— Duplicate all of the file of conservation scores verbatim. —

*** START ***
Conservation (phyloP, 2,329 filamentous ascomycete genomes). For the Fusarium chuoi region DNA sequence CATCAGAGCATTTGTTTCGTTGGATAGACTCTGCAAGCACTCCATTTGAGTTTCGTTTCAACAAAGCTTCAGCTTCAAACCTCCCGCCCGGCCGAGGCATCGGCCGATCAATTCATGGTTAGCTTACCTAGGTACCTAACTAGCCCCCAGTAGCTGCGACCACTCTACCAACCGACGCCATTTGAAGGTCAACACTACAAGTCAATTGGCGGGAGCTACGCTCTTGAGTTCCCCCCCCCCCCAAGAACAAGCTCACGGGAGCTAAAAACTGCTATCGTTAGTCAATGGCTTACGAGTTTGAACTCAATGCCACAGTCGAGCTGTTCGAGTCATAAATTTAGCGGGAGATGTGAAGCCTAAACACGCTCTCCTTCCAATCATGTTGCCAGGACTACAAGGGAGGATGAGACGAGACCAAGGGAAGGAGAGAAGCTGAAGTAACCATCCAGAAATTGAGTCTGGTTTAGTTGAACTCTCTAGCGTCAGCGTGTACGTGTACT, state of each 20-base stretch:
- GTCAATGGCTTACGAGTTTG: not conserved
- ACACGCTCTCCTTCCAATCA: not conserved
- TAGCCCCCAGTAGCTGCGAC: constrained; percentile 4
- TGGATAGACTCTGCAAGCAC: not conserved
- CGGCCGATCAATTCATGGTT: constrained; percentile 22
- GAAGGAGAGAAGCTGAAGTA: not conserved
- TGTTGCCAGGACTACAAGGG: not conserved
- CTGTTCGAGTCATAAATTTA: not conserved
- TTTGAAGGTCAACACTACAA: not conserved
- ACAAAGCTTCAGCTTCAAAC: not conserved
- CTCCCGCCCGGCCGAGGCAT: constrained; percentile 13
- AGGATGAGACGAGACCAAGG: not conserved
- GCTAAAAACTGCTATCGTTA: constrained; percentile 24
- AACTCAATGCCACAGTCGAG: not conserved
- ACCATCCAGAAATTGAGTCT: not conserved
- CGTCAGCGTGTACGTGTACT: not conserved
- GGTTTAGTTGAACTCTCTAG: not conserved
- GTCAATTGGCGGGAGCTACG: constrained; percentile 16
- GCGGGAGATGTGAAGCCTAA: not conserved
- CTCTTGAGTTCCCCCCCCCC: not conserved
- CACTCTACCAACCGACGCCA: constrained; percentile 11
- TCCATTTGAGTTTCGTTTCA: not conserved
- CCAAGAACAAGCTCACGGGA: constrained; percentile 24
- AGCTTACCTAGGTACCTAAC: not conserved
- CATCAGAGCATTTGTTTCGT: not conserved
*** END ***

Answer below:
Conservation (phyloP, 2,329 filamentous ascomycete genomes). For the Fusarium chuoi region DNA sequence CATCAGAGCATTTGTTTCGTTGGATAGACTCTGCAAGCACTCCATTTGAGTTTCGTTTCAACAAAGCTTCAGCTTCAAACCTCCCGCCCGGCCGAGGCATCGGCCGATCAATTCATGGTTAGCTTACCTAGGTACCTAACTAGCCCCCAGTAGCTGCGACCACTCTACCAACCGACGCCATTTGAAGGTCAACACTACAAGTCAATTGGCGGGAGCTACGCTCTTGAGTTCCCCCCCCCCCCAAGAACAAGCTCACGGGAGCTAAAAACTGCTATCGTTAGTCAATGGCTTACGAGTTTGAACTCAATGCCACAGTCGAGCTGTTCGAGTCATAAATTTAGCGGGAGATGTGAAGCCTAAACACGCTCTCCTTCCAATCATGTTGCCAGGACTACAAGGGAGGATGAGACGAGACCAAGGGAAGGAGAGAAGCTGAAGTAACCATCCAGAAATTGAGTCTGGTTTAGTTGAACTCTCTAGCGTCAGCGTGTACGTGTACT, state of each 20-base stretch:
- GTCAATGGCTTACGAGTTTG: not conserved
- ACACGCTCTCCTTCCAATCA: not conserved
- TAGCCCCCAGTAGCTGCGAC: constrained; percentile 4
- TGGATAGACTCTGCAAGCAC: not conserved
- CGGCCGATCAATTCATGGTT: constrained; percentile 22
- GAAGGAGAGAAGCTGAAGTA: not conserved
- TGTTGCCAGGACTACAAGGG: not conserved
- CTGTTCGAGTCATAAATTTA: not conserved
- TTTGAAGGTCAACACTACAA: not conserved
- ACAAAGCTTCAGCTTCAAAC: not conserved
- CTCCCGCCCGGCCGAGGCAT: constrained; percentile 13
- AGGATGAGACGAGACCAAGG: not conserved
- GCTAAAAACTGCTATCGTTA: constrained; percentile 24
- AACTCAATGCCACAGTCGAG: not conserved
- ACCATCCAGAAATTGAGTCT: not conserved
- CGTCAGCGTGTACGTGTACT: not conserved
- GGTTTAGTTGAACTCTCTAG: not conserved
- GTCAATTGGCGGGAGCTACG: constrained; percentile 16
- GCGGGAGATGTGAAGCCTAA: not conserved
- CTCTTGAGTTCCCCCCCCCC: not conserved
- CACTCTACCAACCGACGCCA: constrained; percentile 11
- TCCATTTGAGTTTCGTTTCA: not conserved
- CCAAGAACAAGCTCACGGGA: constrained; percentile 24
- AGCTTACCTAGGTACCTAAC: not conserved
- CATCAGAGCATTTGTTTCGT: not conserved